Although the show begins in the throes of loss, mourning becomes no one in the cast, particularly where Pearl Courtland (Sarah Hankins) is concerned. With the gaiety and appearance of Kate Winslet in Sense and Sensibility, Hankins makes us forget time and again that Under the Gaslight's plot is reminiscent of Les Miserables. She pouts and brays, but it is out of jealousy of her cousin Laura (Amanda Jones), not out of sadness. Laura is soon to be married to Ray Trafford (Justin Flagg), a well to do man of society that adores her until his discovery of her meager origins gives him pause. To escape Byke (J.M. McDonough), the villain who alleges to be her father, and to spare her family and friends of the shame, Laura throws herself and her once fortunate life into a miserable exile.
Laura may not have been imprisoned like Jean Valjean or left to be the guardian of a child, but Byke, along with his accomplice Old Judas (Maria Deasy), are more than the equivalent of Inspector Javert. Their persecution of her leaves her in rags when she once donned Sidney Fortner's opulent attire. But don't start buying Kleenex yet. Though there are sad times, Under the Gaslight is far from a downer. Written as a melodrama, the performances and situations themselves are too exaggerated to inspire tears. And under Michael Hardart's direction, the comedy in these situations is so rich that your laughter will outweigh your sympathy.
The cast may be uniformly strong, but it's the contributions of the supporting players that will keep a smile on your face. As Snorkey, Brad Fraizer reprises the role of the lovable Yankee that he played in The Contrast with perfect comedic timing and mannerisms. His finest moments transpire during the railroad scene, which has come to be known as the play's most famous and inventive. As Peachblossom, Lian-Marie Holmes is a staunchly loyal servant to Laura, throwing words and her body into attack.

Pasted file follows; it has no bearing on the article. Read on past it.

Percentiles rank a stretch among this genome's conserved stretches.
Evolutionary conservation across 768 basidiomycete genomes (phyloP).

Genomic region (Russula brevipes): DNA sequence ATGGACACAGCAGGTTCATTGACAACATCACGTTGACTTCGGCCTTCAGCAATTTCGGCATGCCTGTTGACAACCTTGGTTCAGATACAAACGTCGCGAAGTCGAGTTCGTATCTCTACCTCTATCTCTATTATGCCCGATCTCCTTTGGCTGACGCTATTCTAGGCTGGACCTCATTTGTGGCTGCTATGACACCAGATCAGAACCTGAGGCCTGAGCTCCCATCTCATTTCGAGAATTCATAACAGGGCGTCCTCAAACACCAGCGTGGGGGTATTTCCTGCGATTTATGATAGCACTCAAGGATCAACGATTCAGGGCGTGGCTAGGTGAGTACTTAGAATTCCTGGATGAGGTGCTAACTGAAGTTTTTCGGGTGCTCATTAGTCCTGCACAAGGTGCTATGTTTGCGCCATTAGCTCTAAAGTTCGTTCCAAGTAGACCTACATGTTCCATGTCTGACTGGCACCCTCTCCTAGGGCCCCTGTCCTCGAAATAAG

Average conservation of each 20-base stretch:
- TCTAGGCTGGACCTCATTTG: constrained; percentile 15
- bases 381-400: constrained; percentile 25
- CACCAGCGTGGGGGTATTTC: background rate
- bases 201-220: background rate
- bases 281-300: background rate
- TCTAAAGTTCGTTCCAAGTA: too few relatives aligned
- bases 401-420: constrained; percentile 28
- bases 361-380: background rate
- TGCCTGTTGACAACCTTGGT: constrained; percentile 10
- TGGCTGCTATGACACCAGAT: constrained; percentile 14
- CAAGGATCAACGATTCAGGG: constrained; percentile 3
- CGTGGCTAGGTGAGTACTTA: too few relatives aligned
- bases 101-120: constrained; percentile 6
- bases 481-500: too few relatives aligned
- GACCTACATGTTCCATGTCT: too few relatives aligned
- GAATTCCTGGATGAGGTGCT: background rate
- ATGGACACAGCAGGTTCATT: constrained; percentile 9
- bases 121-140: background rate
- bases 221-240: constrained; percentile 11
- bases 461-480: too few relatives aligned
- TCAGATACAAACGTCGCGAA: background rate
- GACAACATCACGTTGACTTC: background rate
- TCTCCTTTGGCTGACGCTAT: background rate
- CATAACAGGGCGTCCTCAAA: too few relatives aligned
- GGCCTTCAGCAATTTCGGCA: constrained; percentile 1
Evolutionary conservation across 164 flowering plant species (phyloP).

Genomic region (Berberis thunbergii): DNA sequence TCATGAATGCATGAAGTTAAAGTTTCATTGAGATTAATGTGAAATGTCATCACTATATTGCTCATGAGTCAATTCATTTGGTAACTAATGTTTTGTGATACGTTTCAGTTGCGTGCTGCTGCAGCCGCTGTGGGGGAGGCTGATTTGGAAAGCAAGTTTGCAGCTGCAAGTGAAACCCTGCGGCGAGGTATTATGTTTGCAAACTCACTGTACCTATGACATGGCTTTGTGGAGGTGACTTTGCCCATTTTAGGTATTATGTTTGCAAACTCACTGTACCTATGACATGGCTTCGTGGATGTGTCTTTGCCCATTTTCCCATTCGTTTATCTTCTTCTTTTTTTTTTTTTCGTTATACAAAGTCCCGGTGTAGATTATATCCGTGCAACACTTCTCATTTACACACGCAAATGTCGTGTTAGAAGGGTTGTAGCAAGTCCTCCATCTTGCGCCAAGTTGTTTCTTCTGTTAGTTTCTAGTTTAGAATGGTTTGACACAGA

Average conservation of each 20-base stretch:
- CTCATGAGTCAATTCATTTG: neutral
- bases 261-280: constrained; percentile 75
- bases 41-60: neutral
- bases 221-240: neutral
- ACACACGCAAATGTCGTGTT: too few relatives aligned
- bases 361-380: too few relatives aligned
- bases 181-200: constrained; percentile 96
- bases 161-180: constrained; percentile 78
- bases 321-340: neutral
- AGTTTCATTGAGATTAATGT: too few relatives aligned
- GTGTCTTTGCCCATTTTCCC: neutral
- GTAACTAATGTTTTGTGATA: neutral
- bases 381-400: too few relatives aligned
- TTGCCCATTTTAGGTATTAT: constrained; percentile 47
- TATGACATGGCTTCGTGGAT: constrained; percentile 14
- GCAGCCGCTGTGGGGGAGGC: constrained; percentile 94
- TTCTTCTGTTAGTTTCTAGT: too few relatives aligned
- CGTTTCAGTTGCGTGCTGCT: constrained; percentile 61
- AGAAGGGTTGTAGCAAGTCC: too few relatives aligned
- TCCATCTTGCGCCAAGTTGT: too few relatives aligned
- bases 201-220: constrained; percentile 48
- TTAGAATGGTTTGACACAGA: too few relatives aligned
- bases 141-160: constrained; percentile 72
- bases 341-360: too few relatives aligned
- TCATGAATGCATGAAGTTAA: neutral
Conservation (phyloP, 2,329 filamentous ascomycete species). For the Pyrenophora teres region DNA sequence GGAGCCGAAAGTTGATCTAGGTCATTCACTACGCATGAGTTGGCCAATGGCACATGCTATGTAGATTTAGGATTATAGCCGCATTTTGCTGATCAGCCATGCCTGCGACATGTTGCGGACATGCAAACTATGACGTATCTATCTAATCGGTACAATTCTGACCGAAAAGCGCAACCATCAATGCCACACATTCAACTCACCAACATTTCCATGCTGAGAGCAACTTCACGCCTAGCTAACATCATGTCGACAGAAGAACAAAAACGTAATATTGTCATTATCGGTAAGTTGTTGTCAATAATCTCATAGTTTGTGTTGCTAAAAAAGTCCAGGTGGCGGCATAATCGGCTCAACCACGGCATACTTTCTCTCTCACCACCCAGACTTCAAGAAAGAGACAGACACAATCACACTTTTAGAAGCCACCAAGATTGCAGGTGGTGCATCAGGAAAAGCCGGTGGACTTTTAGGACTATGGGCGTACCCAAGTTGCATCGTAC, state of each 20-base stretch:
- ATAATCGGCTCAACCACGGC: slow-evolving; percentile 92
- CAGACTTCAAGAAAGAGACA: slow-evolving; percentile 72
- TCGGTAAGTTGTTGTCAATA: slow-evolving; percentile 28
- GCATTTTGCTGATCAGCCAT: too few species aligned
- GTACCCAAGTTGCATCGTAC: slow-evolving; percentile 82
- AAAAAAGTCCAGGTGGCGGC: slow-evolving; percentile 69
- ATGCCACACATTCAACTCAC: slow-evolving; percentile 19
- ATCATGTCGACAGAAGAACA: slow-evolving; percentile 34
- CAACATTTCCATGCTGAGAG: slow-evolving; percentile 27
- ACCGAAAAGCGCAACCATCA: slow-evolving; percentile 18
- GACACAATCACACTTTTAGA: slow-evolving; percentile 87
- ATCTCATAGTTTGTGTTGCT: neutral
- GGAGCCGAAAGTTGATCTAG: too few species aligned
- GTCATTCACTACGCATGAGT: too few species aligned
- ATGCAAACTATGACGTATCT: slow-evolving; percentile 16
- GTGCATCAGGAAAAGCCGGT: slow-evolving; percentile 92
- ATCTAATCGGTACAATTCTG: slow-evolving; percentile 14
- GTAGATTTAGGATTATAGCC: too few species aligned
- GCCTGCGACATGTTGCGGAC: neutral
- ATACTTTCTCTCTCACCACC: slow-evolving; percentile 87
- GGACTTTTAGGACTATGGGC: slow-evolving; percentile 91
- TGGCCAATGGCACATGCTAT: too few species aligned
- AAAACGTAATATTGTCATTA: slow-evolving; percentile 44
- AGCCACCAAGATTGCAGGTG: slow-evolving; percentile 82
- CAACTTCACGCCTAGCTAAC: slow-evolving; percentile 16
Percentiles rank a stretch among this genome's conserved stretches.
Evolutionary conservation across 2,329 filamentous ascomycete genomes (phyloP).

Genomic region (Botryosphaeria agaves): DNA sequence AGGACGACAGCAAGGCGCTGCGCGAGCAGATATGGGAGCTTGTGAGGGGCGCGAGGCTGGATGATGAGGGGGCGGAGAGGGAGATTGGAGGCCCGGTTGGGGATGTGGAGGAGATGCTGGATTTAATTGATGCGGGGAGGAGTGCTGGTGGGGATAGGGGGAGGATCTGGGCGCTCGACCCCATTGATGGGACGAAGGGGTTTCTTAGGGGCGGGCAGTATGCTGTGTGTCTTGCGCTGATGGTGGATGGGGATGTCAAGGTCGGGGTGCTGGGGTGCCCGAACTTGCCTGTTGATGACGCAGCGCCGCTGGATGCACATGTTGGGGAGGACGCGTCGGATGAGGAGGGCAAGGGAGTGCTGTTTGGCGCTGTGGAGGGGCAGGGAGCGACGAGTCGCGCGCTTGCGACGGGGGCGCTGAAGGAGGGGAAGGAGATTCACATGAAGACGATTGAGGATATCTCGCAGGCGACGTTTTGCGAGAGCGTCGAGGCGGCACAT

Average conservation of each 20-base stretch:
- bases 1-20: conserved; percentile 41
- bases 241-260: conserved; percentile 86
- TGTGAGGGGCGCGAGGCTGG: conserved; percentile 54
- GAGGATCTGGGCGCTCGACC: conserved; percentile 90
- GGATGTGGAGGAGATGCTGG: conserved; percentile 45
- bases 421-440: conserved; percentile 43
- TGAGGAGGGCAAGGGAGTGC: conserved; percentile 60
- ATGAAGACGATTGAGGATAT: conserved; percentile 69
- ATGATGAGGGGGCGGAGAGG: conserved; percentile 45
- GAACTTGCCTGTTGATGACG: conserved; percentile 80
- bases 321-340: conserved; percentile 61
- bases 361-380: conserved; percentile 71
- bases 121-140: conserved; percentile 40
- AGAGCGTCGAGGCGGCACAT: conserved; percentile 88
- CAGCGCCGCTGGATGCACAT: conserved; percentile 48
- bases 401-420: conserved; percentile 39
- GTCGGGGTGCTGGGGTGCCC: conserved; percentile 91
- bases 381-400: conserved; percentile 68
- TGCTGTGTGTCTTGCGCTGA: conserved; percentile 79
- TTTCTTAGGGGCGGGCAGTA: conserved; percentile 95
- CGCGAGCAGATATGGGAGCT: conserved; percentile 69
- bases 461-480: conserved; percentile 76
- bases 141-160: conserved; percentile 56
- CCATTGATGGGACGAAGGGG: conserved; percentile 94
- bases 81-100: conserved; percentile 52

But the acting is not the only element that seizes the material and takes it to new heights. The staging is equally remarkable. Ralph Petrarca provides a live score of dramatic piano playing that keeps in tandem with the fall and rise of tension as well as the curve of the shenanigans. Coupled with Hardart's direction, Alex Roe's set design, from functional rowboats and railroad tracks to exit and entry points that slide in and out before our eyes, is as integral to your enjoyment of this production as anything else.
At two and a half hours, Under the Gaslight could have easily wore out its welcome. But because each moment is so exciting and so professionally crafted, rather than focus on the time, you'll be able to focus on the American culture that is the beating heart of Metropolitan Playhouse's productions. And maybe, just maybe, you'll come to realize that not everything needs revamping after all.
Under the Gaslight